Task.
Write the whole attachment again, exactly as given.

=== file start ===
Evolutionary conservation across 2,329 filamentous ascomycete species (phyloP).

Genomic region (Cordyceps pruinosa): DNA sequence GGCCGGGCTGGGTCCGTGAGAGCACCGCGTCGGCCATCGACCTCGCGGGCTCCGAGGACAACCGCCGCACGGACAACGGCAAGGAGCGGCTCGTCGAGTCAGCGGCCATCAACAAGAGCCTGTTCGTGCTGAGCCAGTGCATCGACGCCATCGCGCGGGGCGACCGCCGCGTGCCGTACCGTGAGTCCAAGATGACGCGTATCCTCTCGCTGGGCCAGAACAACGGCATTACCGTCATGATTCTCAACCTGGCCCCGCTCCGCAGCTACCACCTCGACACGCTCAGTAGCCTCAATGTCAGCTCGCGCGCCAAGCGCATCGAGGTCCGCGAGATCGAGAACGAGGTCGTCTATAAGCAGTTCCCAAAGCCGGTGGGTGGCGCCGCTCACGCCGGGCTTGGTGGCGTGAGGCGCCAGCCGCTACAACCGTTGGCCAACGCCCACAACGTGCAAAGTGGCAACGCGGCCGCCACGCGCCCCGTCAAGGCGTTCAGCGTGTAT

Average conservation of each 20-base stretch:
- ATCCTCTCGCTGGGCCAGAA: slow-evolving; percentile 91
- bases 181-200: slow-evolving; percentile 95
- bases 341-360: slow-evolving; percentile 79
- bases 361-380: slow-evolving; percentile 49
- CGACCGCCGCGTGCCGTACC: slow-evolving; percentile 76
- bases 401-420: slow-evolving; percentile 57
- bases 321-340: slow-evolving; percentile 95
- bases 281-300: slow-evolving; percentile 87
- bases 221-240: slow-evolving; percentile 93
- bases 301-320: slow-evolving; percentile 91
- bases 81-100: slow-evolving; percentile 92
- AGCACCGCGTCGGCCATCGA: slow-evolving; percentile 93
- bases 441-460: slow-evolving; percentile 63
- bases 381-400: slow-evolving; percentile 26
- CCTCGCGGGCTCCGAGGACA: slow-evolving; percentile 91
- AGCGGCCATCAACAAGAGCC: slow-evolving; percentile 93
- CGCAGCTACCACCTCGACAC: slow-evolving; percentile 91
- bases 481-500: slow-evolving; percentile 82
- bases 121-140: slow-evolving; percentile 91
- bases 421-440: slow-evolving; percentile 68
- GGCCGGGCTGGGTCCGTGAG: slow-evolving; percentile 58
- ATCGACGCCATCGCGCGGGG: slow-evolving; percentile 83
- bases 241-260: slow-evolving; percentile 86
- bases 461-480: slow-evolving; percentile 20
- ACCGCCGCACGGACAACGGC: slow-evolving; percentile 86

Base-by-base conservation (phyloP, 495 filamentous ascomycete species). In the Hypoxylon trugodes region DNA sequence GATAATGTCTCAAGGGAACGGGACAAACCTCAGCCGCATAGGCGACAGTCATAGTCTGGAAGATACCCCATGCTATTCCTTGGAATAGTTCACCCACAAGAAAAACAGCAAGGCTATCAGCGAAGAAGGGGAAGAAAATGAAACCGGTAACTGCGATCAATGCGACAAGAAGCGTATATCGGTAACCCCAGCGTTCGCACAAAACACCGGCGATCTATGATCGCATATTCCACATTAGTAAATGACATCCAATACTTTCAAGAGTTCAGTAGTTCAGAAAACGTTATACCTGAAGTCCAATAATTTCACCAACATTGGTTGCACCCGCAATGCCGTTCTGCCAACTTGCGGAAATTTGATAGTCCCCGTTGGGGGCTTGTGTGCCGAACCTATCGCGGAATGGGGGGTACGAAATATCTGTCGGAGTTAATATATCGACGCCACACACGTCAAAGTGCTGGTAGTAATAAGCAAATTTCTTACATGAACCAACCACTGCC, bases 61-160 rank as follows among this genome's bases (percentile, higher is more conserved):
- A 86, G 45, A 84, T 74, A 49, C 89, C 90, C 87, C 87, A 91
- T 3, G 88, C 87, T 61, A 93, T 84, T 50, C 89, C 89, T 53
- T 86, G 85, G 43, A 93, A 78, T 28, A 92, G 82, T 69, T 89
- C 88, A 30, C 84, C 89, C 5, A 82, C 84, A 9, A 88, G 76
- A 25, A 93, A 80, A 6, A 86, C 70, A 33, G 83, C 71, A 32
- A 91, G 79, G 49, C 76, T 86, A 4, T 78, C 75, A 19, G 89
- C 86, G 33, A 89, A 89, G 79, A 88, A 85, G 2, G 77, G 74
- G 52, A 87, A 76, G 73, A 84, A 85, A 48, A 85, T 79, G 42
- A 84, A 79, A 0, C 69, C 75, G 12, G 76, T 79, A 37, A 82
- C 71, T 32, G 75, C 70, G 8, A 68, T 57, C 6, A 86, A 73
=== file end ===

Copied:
Evolutionary conservation across 2,329 filamentous ascomycete species (phyloP).

Genomic region (Cordyceps pruinosa): DNA sequence GGCCGGGCTGGGTCCGTGAGAGCACCGCGTCGGCCATCGACCTCGCGGGCTCCGAGGACAACCGCCGCACGGACAACGGCAAGGAGCGGCTCGTCGAGTCAGCGGCCATCAACAAGAGCCTGTTCGTGCTGAGCCAGTGCATCGACGCCATCGCGCGGGGCGACCGCCGCGTGCCGTACCGTGAGTCCAAGATGACGCGTATCCTCTCGCTGGGCCAGAACAACGGCATTACCGTCATGATTCTCAACCTGGCCCCGCTCCGCAGCTACCACCTCGACACGCTCAGTAGCCTCAATGTCAGCTCGCGCGCCAAGCGCATCGAGGTCCGCGAGATCGAGAACGAGGTCGTCTATAAGCAGTTCCCAAAGCCGGTGGGTGGCGCCGCTCACGCCGGGCTTGGTGGCGTGAGGCGCCAGCCGCTACAACCGTTGGCCAACGCCCACAACGTGCAAAGTGGCAACGCGGCCGCCACGCGCCCCGTCAAGGCGTTCAGCGTGTAT

Average conservation of each 20-base stretch:
- ATCCTCTCGCTGGGCCAGAA: slow-evolving; percentile 91
- bases 181-200: slow-evolving; percentile 95
- bases 341-360: slow-evolving; percentile 79
- bases 361-380: slow-evolving; percentile 49
- CGACCGCCGCGTGCCGTACC: slow-evolving; percentile 76
- bases 401-420: slow-evolving; percentile 57
- bases 321-340: slow-evolving; percentile 95
- bases 281-300: slow-evolving; percentile 87
- bases 221-240: slow-evolving; percentile 93
- bases 301-320: slow-evolving; percentile 91
- bases 81-100: slow-evolving; percentile 92
- AGCACCGCGTCGGCCATCGA: slow-evolving; percentile 93
- bases 441-460: slow-evolving; percentile 63
- bases 381-400: slow-evolving; percentile 26
- CCTCGCGGGCTCCGAGGACA: slow-evolving; percentile 91
- AGCGGCCATCAACAAGAGCC: slow-evolving; percentile 93
- CGCAGCTACCACCTCGACAC: slow-evolving; percentile 91
- bases 481-500: slow-evolving; percentile 82
- bases 121-140: slow-evolving; percentile 91
- bases 421-440: slow-evolving; percentile 68
- GGCCGGGCTGGGTCCGTGAG: slow-evolving; percentile 58
- ATCGACGCCATCGCGCGGGG: slow-evolving; percentile 83
- bases 241-260: slow-evolving; percentile 86
- bases 461-480: slow-evolving; percentile 20
- ACCGCCGCACGGACAACGGC: slow-evolving; percentile 86

Base-by-base conservation (phyloP, 495 filamentous ascomycete species). In the Hypoxylon trugodes region DNA sequence GATAATGTCTCAAGGGAACGGGACAAACCTCAGCCGCATAGGCGACAGTCATAGTCTGGAAGATACCCCATGCTATTCCTTGGAATAGTTCACCCACAAGAAAAACAGCAAGGCTATCAGCGAAGAAGGGGAAGAAAATGAAACCGGTAACTGCGATCAATGCGACAAGAAGCGTATATCGGTAACCCCAGCGTTCGCACAAAACACCGGCGATCTATGATCGCATATTCCACATTAGTAAATGACATCCAATACTTTCAAGAGTTCAGTAGTTCAGAAAACGTTATACCTGAAGTCCAATAATTTCACCAACATTGGTTGCACCCGCAATGCCGTTCTGCCAACTTGCGGAAATTTGATAGTCCCCGTTGGGGGCTTGTGTGCCGAACCTATCGCGGAATGGGGGGTACGAAATATCTGTCGGAGTTAATATATCGACGCCACACACGTCAAAGTGCTGGTAGTAATAAGCAAATTTCTTACATGAACCAACCACTGCC, bases 61-160 rank as follows among this genome's bases (percentile, higher is more conserved):
- A 86, G 45, A 84, T 74, A 49, C 89, C 90, C 87, C 87, A 91
- T 3, G 88, C 87, T 61, A 93, T 84, T 50, C 89, C 89, T 53
- T 86, G 85, G 43, A 93, A 78, T 28, A 92, G 82, T 69, T 89
- C 88, A 30, C 84, C 89, C 5, A 82, C 84, A 9, A 88, G 76
- A 25, A 93, A 80, A 6, A 86, C 70, A 33, G 83, C 71, A 32
- A 91, G 79, G 49, C 76, T 86, A 4, T 78, C 75, A 19, G 89
- C 86, G 33, A 89, A 89, G 79, A 88, A 85, G 2, G 77, G 74
- G 52, A 87, A 76, G 73, A 84, A 85, A 48, A 85, T 79, G 42
- A 84, A 79, A 0, C 69, C 75, G 12, G 76, T 79, A 37, A 82
- C 71, T 32, G 75, C 70, G 8, A 68, T 57, C 6, A 86, A 73